SF State athletes put school before play
Between classes, homework, a social life and a job, it’s hard for many students to keep up their grades; but Gator athletes make getting a 3.0 grade point average possible by following the Athletic Department’s highly organized process for managing time.
According to baseball infielder and senior Andrew Suvunnachuen, athletics comes second to academics.
“It is always part of the program,” he said. “I can’t have one without the other.”
Suvunnachuen was one of the 128 athletes who made honor roll Fall 2011, more than half of the student athlete population, and one of 79 who made the dean’s list. These athletes have been able to attain academic success by utilizing resources such as the Athletic Department’s study hall, counseling sessions, friends, family and their own drive for success.
The academic success achieved by individual players is partly derived from applying athletic dedication to academics, but also supervision and requirements, such as mid-semester progress reports.
Student athletes meet with Academic Coordinator David Woo to discuss academic standing once a semester.
“Between homework, going to class, taking tests, the games and the practices, it’s a lot,” Woo said.
The academic requirements leave little room for athletes to slack off on their grades because they face a constant reminder of academic priority from coaches and advisors.
Maintaining good academic standing is part of the student athlete culture, according to women’s head soccer coach Jack Hyde. He and his staff make sure his players are held accountable on and off the field.
“It’s part of their responsibility to the soccer team, and they embrace it,” he said.
During a team’s competitive season, players feel extra pressure to perform academically and athletically, said softball catcher Kylie Grabowski, sophomore. This is her second season with the team and second semester on honor roll.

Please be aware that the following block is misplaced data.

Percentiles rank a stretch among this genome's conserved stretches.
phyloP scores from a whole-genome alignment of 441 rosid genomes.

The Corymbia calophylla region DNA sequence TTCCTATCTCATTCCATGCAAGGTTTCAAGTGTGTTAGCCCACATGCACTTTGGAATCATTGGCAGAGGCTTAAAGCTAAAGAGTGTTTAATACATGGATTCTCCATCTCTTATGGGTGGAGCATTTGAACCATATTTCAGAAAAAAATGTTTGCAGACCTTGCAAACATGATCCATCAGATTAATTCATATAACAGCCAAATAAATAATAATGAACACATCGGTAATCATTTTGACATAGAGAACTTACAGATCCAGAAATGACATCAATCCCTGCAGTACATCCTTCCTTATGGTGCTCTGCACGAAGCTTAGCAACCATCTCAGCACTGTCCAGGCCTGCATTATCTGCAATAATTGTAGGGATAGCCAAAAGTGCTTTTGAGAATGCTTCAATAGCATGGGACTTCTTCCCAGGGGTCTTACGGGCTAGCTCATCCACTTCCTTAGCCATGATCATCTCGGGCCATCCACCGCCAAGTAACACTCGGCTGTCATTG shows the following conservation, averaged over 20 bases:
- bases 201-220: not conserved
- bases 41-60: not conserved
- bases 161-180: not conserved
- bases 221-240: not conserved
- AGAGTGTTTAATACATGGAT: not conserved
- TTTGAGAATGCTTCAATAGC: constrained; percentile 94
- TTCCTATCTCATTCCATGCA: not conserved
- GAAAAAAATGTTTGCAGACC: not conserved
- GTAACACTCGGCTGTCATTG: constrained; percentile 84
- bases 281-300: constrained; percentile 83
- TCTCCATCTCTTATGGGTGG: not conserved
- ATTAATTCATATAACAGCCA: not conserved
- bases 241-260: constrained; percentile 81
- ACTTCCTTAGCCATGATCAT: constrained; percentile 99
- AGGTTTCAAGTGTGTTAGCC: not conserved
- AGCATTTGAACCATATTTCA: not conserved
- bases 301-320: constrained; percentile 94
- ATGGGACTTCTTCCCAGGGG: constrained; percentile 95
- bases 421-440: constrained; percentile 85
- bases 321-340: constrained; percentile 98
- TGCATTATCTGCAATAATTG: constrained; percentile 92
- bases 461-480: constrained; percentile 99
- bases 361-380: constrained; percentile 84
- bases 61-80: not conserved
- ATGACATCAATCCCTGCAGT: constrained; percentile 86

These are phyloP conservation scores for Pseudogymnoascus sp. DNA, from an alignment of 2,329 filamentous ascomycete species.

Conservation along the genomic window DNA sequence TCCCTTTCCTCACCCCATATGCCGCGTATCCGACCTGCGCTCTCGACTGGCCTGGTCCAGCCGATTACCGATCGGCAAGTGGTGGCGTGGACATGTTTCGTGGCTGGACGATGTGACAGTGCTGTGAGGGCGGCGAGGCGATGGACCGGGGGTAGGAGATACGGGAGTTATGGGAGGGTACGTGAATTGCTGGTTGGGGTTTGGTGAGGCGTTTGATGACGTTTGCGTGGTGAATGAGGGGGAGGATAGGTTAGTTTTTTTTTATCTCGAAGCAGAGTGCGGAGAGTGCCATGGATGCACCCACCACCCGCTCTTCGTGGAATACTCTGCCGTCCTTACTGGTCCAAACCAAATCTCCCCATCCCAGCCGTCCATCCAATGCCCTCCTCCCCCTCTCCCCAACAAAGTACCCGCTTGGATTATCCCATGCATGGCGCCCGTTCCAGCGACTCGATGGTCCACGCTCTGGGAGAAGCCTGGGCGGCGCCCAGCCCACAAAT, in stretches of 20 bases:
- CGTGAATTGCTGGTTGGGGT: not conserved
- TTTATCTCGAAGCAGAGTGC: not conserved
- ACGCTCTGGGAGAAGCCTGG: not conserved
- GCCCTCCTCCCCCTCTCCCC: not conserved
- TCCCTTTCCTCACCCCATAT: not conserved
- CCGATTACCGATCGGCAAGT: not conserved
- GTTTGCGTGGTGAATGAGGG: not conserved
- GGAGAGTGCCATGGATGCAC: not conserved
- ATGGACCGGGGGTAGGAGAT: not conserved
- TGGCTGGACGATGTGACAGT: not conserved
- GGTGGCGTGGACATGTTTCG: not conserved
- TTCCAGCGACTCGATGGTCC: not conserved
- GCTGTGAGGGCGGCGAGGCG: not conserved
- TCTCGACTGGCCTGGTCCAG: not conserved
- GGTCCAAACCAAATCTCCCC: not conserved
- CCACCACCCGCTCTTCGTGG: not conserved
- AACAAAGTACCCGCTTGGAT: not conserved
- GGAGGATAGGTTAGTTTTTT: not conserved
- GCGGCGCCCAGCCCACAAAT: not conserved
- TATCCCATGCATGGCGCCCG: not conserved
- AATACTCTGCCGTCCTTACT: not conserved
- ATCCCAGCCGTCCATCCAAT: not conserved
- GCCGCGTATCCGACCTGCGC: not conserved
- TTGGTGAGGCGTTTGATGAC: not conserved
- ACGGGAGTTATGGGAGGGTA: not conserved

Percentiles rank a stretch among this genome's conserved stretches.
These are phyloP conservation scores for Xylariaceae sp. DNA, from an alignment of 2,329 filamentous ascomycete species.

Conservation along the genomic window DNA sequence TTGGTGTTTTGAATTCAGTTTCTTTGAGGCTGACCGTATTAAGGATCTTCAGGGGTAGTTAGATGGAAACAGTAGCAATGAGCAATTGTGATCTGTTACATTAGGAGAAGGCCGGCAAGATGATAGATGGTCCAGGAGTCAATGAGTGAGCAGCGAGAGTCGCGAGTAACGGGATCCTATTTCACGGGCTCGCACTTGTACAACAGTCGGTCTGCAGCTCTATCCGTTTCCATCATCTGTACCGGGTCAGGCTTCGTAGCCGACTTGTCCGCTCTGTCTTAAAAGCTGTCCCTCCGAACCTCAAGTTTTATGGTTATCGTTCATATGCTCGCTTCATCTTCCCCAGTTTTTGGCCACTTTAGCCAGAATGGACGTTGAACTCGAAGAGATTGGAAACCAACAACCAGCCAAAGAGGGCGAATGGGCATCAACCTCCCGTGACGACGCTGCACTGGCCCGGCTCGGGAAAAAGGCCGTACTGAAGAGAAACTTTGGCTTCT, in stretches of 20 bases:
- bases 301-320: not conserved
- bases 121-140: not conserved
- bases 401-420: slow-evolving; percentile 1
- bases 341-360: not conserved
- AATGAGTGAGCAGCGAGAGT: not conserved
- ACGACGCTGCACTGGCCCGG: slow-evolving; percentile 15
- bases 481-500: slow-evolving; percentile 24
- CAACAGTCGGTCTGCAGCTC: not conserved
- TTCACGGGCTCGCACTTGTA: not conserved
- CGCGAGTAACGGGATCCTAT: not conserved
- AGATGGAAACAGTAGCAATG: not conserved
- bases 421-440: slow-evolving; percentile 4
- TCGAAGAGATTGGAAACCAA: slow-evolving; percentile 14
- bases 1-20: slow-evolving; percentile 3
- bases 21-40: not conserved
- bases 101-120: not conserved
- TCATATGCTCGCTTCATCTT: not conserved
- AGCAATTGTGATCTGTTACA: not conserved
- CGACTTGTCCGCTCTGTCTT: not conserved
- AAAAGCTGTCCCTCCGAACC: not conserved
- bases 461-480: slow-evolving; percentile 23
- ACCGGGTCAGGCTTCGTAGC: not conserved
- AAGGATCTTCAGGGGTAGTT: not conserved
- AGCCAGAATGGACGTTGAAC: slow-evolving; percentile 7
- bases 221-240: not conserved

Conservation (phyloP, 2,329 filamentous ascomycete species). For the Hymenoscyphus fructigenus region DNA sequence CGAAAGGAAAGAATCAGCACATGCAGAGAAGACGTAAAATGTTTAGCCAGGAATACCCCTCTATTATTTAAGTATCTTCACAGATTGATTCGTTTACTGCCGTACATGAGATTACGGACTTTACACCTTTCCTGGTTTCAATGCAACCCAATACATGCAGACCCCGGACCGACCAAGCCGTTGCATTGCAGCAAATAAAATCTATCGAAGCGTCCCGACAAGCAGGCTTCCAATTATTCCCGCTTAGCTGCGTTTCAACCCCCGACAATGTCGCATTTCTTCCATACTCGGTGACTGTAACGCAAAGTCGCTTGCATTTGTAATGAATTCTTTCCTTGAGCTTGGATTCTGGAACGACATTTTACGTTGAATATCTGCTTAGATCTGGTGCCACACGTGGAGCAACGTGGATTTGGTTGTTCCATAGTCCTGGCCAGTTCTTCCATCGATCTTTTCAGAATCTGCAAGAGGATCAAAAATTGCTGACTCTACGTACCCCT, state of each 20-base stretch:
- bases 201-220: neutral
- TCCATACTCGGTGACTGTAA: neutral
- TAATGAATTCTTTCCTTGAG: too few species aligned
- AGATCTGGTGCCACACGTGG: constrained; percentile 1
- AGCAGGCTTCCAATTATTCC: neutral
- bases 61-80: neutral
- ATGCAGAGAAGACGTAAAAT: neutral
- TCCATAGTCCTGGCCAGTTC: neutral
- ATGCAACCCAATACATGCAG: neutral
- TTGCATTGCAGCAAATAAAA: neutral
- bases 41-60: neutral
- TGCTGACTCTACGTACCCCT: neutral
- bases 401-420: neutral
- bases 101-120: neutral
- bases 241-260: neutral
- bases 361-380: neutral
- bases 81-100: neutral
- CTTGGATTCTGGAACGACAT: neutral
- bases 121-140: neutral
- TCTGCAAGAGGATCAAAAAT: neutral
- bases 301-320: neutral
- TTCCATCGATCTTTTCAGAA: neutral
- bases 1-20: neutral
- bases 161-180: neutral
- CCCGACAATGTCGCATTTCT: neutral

“You have to find the time to study,” she said.
Traveling is one aspect of collegiate sports that most interferes with academics, said sophomore wrestler Andrew Reggi, who made the dean’s list. On the road, time is scheduled between games so players can make up the work from classes they missed.
“For me it’s really just about time management,” Reggi said. “If you manage your time well, it will be worth it in the end.”
Athletes, like many students on campus, juggle multiple responsibilities. Time management becomes a skill and the biggest piece of the puzzle, Woo said.
Junior opposite hitter for the volleyball team, Megan Johnson enrolled in 17 units last semester after transferring from Riverside Community College. Although she initially struggled to manage the new schedule, she finished with a 3.5 GPA.
“You have to be focused in every part of your life,” Johnson said.
Athletes who meet the athletic department’s requirements receive high priority registration from the University. This adds to their ability to schedule classes in a way for them to make time for practice and games, said Jo Volkert, senior associate vice president of enrollment management.
Student athletes are awarded priority registration on a semester basis and average 14 units per semester, according to Woo. Just like all students they work to balance schedules, but have the opportunity to ask for additional help from professors.
Last spring, Suvunnachuen struggled with a video project for his research methodology class.
“Andrew got help like any other student who comes and asks questions,” said Leah Wingard, communications assistant professor. “Any student who puts in the time for class, shows interest and needs my help, I’m going to help them out.”
Wingard said Suvunnachuen didn’t receive any special treatment and credited his success in the course to his own initiative.
Athletes who struggle despite academic supervision potentially jeopardize their ability to play in their respective sports.
“If something comes up they can always come in and talk to me,” Woo said.
Together Woo and the athlete explore solutions, whether the problem is academic, financial or personal. Whatever the issue may be students have different ways of coping with the stress. For softball first baseman and junior Cara Spence the best support comes from family.
Spence, who made the dean’s list, calls her mom after she does poorly on an assignment or had a bad game. She said her mother always has calming words of wisdom.
“She kind of brings me back to reality,” Spence said.